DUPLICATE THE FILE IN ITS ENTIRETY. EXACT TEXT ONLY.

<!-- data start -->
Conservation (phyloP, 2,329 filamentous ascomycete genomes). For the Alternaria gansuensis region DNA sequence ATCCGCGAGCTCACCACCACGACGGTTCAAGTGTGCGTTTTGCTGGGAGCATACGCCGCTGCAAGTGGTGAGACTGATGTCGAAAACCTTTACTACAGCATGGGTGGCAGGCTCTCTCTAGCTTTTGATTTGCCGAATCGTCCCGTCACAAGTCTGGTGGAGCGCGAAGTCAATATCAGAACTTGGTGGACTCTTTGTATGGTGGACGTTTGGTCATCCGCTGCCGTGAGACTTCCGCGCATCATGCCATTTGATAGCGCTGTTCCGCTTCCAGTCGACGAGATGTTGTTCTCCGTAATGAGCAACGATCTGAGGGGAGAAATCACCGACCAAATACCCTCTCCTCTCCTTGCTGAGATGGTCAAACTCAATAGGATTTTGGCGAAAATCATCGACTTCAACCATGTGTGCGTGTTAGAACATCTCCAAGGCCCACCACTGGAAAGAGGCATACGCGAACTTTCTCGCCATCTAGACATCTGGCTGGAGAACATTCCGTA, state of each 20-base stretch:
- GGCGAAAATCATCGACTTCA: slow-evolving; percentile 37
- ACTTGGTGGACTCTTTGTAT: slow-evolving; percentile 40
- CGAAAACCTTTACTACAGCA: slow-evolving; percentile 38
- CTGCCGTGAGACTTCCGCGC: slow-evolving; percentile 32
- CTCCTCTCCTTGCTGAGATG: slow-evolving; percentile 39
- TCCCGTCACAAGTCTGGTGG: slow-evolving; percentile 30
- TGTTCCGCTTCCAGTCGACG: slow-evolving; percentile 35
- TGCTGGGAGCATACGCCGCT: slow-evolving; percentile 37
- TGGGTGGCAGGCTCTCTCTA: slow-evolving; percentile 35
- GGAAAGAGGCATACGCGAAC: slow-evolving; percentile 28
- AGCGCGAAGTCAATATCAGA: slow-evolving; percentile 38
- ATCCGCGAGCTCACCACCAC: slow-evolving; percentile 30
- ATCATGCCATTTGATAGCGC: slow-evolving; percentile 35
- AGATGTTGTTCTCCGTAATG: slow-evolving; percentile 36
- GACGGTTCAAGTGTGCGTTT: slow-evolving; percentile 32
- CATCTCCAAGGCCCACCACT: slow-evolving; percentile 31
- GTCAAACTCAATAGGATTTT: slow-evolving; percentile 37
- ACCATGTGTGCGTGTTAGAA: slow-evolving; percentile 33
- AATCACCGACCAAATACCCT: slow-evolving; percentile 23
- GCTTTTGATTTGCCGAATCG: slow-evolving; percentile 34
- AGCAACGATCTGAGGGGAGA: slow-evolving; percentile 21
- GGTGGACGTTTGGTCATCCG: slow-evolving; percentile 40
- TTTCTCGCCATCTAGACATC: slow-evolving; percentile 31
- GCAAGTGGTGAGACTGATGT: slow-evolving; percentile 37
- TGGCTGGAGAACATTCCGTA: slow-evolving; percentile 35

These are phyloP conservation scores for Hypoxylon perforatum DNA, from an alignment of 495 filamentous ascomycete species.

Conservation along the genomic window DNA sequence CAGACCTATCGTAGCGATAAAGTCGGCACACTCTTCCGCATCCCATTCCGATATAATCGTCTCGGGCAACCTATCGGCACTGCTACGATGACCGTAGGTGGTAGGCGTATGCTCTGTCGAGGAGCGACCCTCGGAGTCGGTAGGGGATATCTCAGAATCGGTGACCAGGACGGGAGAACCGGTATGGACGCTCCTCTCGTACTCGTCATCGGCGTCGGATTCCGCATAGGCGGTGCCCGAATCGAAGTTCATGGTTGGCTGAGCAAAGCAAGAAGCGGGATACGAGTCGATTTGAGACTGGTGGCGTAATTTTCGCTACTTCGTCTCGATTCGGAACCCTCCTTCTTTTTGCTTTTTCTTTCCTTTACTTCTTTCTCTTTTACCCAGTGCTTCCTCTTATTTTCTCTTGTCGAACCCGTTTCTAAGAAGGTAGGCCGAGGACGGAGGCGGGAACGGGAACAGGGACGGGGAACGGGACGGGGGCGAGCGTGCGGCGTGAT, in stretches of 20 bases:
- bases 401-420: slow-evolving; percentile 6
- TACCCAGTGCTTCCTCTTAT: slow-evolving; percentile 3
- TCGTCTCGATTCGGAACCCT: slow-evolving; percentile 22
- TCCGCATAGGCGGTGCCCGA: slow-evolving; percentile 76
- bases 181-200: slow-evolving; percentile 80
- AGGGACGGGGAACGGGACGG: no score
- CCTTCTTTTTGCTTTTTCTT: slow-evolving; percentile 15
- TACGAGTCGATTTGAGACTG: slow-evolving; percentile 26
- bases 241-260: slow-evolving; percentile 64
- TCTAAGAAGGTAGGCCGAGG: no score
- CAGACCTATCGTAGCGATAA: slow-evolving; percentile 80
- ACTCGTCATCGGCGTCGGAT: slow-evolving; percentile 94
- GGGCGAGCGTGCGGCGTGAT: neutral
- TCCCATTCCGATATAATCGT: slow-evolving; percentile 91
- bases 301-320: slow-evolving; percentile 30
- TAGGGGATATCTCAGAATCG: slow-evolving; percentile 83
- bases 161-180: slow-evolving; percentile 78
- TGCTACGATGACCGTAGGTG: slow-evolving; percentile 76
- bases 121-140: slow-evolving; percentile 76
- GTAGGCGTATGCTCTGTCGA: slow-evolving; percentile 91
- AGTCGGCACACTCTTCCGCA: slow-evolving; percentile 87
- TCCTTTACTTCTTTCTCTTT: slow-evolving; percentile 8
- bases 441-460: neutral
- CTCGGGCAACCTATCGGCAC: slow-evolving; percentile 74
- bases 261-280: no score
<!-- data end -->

Conservation (phyloP, 2,329 filamentous ascomycete genomes). For the Alternaria gansuensis region DNA sequence ATCCGCGAGCTCACCACCACGACGGTTCAAGTGTGCGTTTTGCTGGGAGCATACGCCGCTGCAAGTGGTGAGACTGATGTCGAAAACCTTTACTACAGCATGGGTGGCAGGCTCTCTCTAGCTTTTGATTTGCCGAATCGTCCCGTCACAAGTCTGGTGGAGCGCGAAGTCAATATCAGAACTTGGTGGACTCTTTGTATGGTGGACGTTTGGTCATCCGCTGCCGTGAGACTTCCGCGCATCATGCCATTTGATAGCGCTGTTCCGCTTCCAGTCGACGAGATGTTGTTCTCCGTAATGAGCAACGATCTGAGGGGAGAAATCACCGACCAAATACCCTCTCCTCTCCTTGCTGAGATGGTCAAACTCAATAGGATTTTGGCGAAAATCATCGACTTCAACCATGTGTGCGTGTTAGAACATCTCCAAGGCCCACCACTGGAAAGAGGCATACGCGAACTTTCTCGCCATCTAGACATCTGGCTGGAGAACATTCCGTA, state of each 20-base stretch:
- GGCGAAAATCATCGACTTCA: slow-evolving; percentile 37
- ACTTGGTGGACTCTTTGTAT: slow-evolving; percentile 40
- CGAAAACCTTTACTACAGCA: slow-evolving; percentile 38
- CTGCCGTGAGACTTCCGCGC: slow-evolving; percentile 32
- CTCCTCTCCTTGCTGAGATG: slow-evolving; percentile 39
- TCCCGTCACAAGTCTGGTGG: slow-evolving; percentile 30
- TGTTCCGCTTCCAGTCGACG: slow-evolving; percentile 35
- TGCTGGGAGCATACGCCGCT: slow-evolving; percentile 37
- TGGGTGGCAGGCTCTCTCTA: slow-evolving; percentile 35
- GGAAAGAGGCATACGCGAAC: slow-evolving; percentile 28
- AGCGCGAAGTCAATATCAGA: slow-evolving; percentile 38
- ATCCGCGAGCTCACCACCAC: slow-evolving; percentile 30
- ATCATGCCATTTGATAGCGC: slow-evolving; percentile 35
- AGATGTTGTTCTCCGTAATG: slow-evolving; percentile 36
- GACGGTTCAAGTGTGCGTTT: slow-evolving; percentile 32
- CATCTCCAAGGCCCACCACT: slow-evolving; percentile 31
- GTCAAACTCAATAGGATTTT: slow-evolving; percentile 37
- ACCATGTGTGCGTGTTAGAA: slow-evolving; percentile 33
- AATCACCGACCAAATACCCT: slow-evolving; percentile 23
- GCTTTTGATTTGCCGAATCG: slow-evolving; percentile 34
- AGCAACGATCTGAGGGGAGA: slow-evolving; percentile 21
- GGTGGACGTTTGGTCATCCG: slow-evolving; percentile 40
- TTTCTCGCCATCTAGACATC: slow-evolving; percentile 31
- GCAAGTGGTGAGACTGATGT: slow-evolving; percentile 37
- TGGCTGGAGAACATTCCGTA: slow-evolving; percentile 35

These are phyloP conservation scores for Hypoxylon perforatum DNA, from an alignment of 495 filamentous ascomycete species.

Conservation along the genomic window DNA sequence CAGACCTATCGTAGCGATAAAGTCGGCACACTCTTCCGCATCCCATTCCGATATAATCGTCTCGGGCAACCTATCGGCACTGCTACGATGACCGTAGGTGGTAGGCGTATGCTCTGTCGAGGAGCGACCCTCGGAGTCGGTAGGGGATATCTCAGAATCGGTGACCAGGACGGGAGAACCGGTATGGACGCTCCTCTCGTACTCGTCATCGGCGTCGGATTCCGCATAGGCGGTGCCCGAATCGAAGTTCATGGTTGGCTGAGCAAAGCAAGAAGCGGGATACGAGTCGATTTGAGACTGGTGGCGTAATTTTCGCTACTTCGTCTCGATTCGGAACCCTCCTTCTTTTTGCTTTTTCTTTCCTTTACTTCTTTCTCTTTTACCCAGTGCTTCCTCTTATTTTCTCTTGTCGAACCCGTTTCTAAGAAGGTAGGCCGAGGACGGAGGCGGGAACGGGAACAGGGACGGGGAACGGGACGGGGGCGAGCGTGCGGCGTGAT, in stretches of 20 bases:
- bases 401-420: slow-evolving; percentile 6
- TACCCAGTGCTTCCTCTTAT: slow-evolving; percentile 3
- TCGTCTCGATTCGGAACCCT: slow-evolving; percentile 22
- TCCGCATAGGCGGTGCCCGA: slow-evolving; percentile 76
- bases 181-200: slow-evolving; percentile 80
- AGGGACGGGGAACGGGACGG: no score
- CCTTCTTTTTGCTTTTTCTT: slow-evolving; percentile 15
- TACGAGTCGATTTGAGACTG: slow-evolving; percentile 26
- bases 241-260: slow-evolving; percentile 64
- TCTAAGAAGGTAGGCCGAGG: no score
- CAGACCTATCGTAGCGATAA: slow-evolving; percentile 80
- ACTCGTCATCGGCGTCGGAT: slow-evolving; percentile 94
- GGGCGAGCGTGCGGCGTGAT: neutral
- TCCCATTCCGATATAATCGT: slow-evolving; percentile 91
- bases 301-320: slow-evolving; percentile 30
- TAGGGGATATCTCAGAATCG: slow-evolving; percentile 83
- bases 161-180: slow-evolving; percentile 78
- TGCTACGATGACCGTAGGTG: slow-evolving; percentile 76
- bases 121-140: slow-evolving; percentile 76
- GTAGGCGTATGCTCTGTCGA: slow-evolving; percentile 91
- AGTCGGCACACTCTTCCGCA: slow-evolving; percentile 87
- TCCTTTACTTCTTTCTCTTT: slow-evolving; percentile 8
- bases 441-460: neutral
- CTCGGGCAACCTATCGGCAC: slow-evolving; percentile 74
- bases 261-280: no score